The state-owned developer of what will be China's tallest building is taking the unusual step of moving to hire a leasing agent, underscoring the challenges of finding tenants as the country's economy cools.
The 2,073-foot Shanghai Tower--which will be the largest skyscraper in the world after the Burj Khalifa in Dubai when it is completed next year--hasn't yet signed any leases for its 220,000 square meters (2.4 million square feet) of office space. The project is coming to market at a time when rental rates are under pressure from slipping demand and a surge of new supply.
To help fill the building, the owners--a group including state-backed entities Shanghai Chengtou Corp., Shanghai Lujiazui Finance & Trade Zone Development Co. and Shanghai Construction Group Co.--is planning to hire a leasing agent, an unorthodox step in China, particularly for a state-owned developer.
The plan was confirmed in an e-mail to The Wall Street Journal from Grace Zhu, Shanghai Tower's marketing director. She said that the developer has started to interview real estate brokers.
People involved with the project say that bringing in a leasing agent is important because the developer wants to attract major financial institutions and other international tenants, not just state agencies and other domestic businesses. 'They don't want this to just be a Chinese building,' said Daniel Winey, managing principal of the Asia region for Gensler, the architecture firm that designed the building. 'If you want to attract tenants like Goldman Sachs, Morgan Stanley and Credit Suisse, you're going to need an international broker.'
Developers of office skyscrapers in western cities as well Asian financial centers like Hong Kong and Singapore typically hire firms to help determine rents and leasing strategy and canvass the world for tenants. But this practice hasn't caught on with many Chinese state-owned developers, who prefer to rely on in-house staff. Neither of the last two Shanghai office towers that held the crown as China's tallest--Shanghai World Financial Center, opened in 2008, and Jin Mao Tower, finished in 1998-used leasing agents.
The move by the developer will likely set off a competition among the world's largest real-estate companies. Shanghai Tower's developer might hire a Chinese company as leasing agent, but the consortium would most likely go with a foreign firm with more experience, experts say. It also is possible more than one leasing agent may be hired because of the building's size.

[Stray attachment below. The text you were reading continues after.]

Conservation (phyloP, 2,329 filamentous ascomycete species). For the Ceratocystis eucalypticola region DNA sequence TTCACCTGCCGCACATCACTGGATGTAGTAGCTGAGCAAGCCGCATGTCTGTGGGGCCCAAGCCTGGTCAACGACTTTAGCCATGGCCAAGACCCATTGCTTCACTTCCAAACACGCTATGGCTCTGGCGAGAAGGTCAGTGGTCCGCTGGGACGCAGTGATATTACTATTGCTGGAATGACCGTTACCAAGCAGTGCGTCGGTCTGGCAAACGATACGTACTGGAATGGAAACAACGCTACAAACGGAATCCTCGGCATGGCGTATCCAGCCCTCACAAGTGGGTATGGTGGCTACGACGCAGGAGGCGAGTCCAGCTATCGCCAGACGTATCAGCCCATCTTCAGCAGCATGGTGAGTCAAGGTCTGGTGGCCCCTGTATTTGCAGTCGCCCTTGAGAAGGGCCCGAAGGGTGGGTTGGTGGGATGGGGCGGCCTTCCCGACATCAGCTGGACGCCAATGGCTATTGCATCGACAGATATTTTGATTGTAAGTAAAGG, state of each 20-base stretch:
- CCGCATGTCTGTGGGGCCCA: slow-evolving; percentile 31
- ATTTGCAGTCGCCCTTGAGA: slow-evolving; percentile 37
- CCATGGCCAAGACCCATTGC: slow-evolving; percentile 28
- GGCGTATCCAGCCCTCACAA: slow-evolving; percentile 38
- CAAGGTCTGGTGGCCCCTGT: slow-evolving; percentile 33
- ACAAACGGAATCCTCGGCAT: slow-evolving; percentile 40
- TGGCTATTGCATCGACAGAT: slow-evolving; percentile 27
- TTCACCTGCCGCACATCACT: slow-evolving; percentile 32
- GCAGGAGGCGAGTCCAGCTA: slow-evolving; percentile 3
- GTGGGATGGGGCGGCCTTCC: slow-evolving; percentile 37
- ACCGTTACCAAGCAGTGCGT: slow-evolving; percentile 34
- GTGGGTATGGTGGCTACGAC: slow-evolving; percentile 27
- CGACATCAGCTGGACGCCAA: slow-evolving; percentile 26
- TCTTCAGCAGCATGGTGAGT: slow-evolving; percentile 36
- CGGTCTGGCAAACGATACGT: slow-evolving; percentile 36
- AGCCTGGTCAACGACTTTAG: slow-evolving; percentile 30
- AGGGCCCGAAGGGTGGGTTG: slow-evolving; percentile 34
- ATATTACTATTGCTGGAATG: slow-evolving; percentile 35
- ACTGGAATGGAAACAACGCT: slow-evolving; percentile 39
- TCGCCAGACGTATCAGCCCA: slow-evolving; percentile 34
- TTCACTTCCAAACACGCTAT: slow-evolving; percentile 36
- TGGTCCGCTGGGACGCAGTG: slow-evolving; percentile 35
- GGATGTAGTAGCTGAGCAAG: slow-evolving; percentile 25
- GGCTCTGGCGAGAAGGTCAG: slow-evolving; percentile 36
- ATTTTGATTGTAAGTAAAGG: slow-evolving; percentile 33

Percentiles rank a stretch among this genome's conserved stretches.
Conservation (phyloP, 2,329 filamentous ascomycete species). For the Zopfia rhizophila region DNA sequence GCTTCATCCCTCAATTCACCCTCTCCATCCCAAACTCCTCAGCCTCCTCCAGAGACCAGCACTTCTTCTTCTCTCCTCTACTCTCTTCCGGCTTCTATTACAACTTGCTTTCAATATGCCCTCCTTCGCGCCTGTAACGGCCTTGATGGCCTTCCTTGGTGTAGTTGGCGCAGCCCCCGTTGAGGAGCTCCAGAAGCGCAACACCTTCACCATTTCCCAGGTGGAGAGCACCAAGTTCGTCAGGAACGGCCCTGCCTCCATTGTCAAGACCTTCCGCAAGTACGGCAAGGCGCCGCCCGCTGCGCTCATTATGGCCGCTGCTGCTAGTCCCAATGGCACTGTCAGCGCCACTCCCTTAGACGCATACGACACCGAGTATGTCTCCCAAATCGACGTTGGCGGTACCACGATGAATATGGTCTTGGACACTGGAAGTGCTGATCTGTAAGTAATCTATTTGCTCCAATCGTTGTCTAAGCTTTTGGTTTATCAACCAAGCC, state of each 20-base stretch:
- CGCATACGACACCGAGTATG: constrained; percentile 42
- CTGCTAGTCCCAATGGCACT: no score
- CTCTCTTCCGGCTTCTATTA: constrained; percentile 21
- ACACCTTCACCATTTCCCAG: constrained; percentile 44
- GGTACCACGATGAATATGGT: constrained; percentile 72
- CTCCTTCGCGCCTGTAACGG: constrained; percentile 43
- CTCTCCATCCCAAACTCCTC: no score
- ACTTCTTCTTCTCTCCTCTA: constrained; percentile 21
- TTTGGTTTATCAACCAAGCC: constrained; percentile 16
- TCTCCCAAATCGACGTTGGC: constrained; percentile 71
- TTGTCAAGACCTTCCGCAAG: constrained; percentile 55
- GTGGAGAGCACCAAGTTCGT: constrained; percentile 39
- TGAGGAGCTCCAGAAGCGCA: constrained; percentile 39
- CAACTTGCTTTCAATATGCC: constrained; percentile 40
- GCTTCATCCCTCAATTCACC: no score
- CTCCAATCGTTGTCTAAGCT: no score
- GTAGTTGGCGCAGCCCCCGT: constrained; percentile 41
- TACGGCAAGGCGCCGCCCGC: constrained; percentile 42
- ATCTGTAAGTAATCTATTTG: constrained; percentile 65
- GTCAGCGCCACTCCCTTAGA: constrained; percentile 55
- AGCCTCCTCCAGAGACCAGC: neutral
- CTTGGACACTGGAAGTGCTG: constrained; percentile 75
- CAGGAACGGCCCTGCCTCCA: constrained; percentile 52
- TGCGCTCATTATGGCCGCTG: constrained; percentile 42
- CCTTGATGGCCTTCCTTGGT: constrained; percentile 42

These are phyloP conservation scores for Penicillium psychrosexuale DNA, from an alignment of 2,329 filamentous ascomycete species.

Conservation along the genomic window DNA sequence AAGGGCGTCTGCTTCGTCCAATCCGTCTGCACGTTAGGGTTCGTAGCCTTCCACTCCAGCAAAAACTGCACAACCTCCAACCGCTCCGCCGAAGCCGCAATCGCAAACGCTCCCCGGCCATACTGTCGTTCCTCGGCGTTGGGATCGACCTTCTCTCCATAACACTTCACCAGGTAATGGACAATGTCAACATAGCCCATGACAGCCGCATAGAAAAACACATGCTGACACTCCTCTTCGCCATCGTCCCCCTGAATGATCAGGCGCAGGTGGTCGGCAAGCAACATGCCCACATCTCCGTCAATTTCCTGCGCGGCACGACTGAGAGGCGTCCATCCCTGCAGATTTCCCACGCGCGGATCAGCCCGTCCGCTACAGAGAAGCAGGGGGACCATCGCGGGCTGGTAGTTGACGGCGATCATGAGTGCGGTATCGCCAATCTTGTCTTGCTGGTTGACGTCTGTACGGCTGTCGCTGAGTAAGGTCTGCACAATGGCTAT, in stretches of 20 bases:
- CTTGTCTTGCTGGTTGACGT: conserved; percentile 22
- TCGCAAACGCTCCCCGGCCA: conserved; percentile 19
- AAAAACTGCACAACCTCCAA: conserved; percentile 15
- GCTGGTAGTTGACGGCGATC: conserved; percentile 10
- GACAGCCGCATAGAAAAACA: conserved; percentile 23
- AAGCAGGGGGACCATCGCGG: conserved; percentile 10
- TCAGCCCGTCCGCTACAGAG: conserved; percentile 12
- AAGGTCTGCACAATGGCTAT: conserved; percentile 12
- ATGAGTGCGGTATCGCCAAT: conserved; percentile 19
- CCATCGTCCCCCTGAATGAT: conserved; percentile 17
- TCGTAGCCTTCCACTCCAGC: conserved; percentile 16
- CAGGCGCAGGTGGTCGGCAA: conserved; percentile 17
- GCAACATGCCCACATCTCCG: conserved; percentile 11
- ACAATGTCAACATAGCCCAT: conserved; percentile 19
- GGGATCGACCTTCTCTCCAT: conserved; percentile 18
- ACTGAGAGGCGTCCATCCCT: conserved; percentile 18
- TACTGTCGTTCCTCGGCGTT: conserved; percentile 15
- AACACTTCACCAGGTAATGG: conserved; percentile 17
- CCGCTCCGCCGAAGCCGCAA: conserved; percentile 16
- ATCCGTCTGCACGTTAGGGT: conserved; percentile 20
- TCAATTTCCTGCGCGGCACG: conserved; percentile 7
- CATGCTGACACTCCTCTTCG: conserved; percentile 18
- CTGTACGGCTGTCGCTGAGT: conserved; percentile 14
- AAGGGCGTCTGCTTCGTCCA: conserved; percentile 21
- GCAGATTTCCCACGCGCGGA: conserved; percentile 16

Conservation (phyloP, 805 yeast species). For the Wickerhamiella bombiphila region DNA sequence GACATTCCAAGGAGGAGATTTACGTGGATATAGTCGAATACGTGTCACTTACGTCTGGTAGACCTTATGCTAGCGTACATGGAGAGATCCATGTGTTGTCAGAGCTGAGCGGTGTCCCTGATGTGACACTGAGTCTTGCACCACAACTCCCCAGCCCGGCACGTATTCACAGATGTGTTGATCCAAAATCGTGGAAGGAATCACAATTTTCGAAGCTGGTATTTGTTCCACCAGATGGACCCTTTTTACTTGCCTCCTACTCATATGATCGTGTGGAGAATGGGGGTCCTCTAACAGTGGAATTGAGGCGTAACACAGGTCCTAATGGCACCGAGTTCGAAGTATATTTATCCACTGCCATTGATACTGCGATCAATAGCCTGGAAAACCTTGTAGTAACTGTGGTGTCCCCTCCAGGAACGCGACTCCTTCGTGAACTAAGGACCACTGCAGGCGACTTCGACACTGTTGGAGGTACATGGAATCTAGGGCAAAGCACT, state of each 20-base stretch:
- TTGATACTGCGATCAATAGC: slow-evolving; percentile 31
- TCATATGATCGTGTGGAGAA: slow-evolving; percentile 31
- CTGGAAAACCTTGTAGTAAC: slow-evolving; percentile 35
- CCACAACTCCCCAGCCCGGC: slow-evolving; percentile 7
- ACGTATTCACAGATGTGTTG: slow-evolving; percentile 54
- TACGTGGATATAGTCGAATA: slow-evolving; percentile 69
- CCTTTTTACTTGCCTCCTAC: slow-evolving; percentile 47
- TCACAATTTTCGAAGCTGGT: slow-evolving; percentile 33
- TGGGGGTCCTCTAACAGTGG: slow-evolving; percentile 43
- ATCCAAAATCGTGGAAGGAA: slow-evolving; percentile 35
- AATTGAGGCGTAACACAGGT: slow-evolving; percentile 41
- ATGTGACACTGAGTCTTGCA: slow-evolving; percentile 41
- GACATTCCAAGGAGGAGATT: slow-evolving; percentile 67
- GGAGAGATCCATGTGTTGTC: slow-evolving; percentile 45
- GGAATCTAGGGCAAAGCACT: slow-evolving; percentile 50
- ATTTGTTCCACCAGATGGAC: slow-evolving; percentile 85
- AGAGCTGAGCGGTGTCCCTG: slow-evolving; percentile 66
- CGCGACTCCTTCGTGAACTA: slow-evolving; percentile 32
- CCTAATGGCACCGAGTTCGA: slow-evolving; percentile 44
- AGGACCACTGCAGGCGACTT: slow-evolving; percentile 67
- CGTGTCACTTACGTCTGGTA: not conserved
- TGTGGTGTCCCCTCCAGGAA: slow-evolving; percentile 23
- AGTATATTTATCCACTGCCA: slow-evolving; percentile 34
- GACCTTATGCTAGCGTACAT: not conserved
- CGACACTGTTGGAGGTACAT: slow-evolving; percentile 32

The project looms above of Shanghai's Lujiazui financial district, home to companies such as HSBC Holdings PLC, Standard Chartered PLC and Citigroup Inc. Featuring the world's fastest elevators, 21 atriums and double exterior curtain wall to conserve energy, the project is one of the most expensive office buildings ever developed.
The cost is 14.8 billion yuan ($2.4 billion) including land, according to Ms. Zhu. Dubai's Burj Khalifa cost $1.5 billion.
Shanghai has added 10 million square meters of office space since 1990, equivalent to the city of Boston. Demand continues to increase, but at a slowing rate. In 2010, the amount of space occupied by businesses increased by a record 724,507 square meters, according to Savills China Research, a real estate services firm. In the first nine months of 2013, the amount of absorption amounted to 261,178 square meters.
Meanwhile, the supply of space is increasing sharply both in downtown Shanghai and in suburban markets where developers are trying to lure tenants with lower rents. New projects are expected to add about 590,000 square meters of premium office space between 2014 and 2016, compared with 400,000 square meters from 2010 to 2013, according to data from real estate services firm Knight Frank Research.
'We don't expect rents to rise as quickly as [they] did previously, there are a lot of new buildings coming on board,' said Xia Hang, general manager at South Korea-based SK China Real Estate Co. The firm is building a 275-meter skyscraper in Houtan, a waterfront area in Shanghai.